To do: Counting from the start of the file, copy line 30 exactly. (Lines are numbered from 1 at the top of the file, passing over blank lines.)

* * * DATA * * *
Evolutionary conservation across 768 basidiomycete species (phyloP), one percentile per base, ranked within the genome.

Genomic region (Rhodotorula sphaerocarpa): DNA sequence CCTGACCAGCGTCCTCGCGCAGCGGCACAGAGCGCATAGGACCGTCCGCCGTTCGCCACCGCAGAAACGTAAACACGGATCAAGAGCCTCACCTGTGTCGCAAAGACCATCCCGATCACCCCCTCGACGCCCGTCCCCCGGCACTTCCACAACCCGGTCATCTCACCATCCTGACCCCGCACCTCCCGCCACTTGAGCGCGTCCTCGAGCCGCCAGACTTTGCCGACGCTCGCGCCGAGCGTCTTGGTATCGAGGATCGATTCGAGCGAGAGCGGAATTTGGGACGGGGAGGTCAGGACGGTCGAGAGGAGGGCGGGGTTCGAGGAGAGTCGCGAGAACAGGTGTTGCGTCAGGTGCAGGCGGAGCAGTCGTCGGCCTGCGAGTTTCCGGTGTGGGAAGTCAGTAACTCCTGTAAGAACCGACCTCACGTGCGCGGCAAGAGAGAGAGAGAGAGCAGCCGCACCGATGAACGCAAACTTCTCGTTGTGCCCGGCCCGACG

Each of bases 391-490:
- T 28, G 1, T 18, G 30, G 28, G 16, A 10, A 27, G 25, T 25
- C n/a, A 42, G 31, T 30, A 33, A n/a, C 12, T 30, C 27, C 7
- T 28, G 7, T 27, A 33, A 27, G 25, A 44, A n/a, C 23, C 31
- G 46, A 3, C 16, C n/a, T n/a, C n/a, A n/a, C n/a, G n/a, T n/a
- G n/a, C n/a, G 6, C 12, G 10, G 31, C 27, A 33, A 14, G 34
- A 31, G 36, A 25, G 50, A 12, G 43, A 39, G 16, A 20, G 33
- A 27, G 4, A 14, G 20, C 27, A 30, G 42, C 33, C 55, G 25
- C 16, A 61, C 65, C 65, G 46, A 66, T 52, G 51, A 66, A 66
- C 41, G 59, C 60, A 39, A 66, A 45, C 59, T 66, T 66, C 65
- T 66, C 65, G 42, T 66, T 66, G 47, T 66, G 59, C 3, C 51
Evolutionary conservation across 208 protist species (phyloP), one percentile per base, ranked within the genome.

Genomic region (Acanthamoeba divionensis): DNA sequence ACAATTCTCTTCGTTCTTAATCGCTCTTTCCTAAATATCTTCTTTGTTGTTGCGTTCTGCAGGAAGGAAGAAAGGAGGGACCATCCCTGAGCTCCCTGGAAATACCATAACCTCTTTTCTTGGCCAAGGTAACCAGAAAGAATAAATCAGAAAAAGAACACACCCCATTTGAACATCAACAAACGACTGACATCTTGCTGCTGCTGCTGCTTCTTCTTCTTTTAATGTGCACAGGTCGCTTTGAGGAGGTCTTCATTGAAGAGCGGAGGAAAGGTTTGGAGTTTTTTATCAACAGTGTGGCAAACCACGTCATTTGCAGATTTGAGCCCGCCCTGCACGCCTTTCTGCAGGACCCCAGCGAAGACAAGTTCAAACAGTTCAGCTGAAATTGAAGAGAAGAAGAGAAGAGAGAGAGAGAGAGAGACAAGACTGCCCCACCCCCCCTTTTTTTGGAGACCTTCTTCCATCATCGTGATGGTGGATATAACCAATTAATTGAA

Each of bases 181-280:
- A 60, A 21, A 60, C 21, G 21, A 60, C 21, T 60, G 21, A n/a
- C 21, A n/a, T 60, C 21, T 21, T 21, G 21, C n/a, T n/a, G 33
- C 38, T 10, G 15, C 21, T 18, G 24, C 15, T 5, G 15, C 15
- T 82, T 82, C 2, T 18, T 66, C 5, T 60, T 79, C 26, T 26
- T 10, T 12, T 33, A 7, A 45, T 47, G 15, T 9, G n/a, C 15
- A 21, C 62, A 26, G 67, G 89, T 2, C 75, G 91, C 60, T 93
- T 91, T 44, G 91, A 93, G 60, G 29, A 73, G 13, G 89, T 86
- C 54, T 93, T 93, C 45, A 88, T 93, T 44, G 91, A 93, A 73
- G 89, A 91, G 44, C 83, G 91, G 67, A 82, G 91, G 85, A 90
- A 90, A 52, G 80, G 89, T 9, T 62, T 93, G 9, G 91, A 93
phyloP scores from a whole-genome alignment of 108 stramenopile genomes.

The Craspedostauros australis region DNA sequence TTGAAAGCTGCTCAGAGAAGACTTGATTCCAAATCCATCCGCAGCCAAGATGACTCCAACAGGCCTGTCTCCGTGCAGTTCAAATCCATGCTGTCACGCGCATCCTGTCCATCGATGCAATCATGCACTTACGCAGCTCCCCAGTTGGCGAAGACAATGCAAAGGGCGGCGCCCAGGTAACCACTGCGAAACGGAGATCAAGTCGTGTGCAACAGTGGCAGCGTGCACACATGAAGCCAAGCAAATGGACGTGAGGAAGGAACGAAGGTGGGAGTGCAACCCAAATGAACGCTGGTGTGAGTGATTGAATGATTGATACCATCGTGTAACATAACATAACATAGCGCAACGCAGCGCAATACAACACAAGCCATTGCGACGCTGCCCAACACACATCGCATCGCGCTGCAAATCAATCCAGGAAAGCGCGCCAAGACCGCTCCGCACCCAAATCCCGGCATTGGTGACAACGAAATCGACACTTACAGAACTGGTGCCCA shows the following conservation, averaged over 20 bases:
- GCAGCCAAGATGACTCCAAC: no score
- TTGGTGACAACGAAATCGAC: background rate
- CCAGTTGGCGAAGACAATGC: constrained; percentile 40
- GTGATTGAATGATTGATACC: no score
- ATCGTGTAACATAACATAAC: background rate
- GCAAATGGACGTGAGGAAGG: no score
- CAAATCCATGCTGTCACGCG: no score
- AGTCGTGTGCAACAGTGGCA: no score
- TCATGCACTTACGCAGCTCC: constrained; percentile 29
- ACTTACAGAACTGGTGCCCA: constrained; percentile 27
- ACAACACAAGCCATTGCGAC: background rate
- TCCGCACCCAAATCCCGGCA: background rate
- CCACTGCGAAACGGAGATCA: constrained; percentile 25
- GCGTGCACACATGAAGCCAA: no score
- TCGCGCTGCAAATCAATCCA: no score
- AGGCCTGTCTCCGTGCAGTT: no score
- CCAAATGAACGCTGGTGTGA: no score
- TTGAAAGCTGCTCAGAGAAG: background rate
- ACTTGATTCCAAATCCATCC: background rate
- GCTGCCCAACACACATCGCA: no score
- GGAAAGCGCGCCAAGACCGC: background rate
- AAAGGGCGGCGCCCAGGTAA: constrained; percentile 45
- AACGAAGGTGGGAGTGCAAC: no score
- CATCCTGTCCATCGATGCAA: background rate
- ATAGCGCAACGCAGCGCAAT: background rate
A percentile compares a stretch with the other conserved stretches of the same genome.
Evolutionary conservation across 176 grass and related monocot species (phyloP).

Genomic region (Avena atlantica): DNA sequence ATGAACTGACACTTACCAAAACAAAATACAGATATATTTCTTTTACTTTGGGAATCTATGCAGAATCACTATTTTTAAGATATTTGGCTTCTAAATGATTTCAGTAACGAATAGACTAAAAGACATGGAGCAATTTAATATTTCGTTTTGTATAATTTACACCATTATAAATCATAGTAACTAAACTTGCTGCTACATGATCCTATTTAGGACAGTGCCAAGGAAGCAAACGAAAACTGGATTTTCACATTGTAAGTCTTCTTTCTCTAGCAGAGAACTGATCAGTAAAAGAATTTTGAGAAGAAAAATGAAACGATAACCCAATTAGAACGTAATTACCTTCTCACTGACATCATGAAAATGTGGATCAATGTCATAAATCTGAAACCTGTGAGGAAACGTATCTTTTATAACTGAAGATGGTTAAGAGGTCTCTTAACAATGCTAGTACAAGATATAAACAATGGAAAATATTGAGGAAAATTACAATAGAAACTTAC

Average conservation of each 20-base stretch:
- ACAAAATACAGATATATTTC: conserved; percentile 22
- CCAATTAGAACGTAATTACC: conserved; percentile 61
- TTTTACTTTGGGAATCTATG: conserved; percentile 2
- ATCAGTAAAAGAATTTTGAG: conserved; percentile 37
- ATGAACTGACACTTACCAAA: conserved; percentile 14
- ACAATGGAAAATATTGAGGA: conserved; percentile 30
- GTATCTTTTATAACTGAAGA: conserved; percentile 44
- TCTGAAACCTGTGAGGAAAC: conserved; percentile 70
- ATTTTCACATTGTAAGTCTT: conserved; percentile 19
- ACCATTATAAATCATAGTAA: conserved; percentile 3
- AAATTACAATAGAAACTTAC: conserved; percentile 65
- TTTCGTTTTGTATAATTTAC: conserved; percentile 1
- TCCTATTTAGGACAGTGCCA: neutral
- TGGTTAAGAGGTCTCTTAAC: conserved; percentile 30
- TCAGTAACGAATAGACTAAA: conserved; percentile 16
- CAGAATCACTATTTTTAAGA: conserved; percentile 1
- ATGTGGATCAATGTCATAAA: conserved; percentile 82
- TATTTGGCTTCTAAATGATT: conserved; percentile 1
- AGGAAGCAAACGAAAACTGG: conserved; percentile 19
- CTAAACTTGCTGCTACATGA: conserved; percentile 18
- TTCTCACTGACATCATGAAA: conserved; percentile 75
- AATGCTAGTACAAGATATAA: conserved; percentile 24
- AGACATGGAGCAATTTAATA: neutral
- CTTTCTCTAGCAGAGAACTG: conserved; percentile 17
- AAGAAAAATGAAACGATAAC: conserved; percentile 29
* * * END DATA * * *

- TTGGTGACAACGAAATCGAC: background rate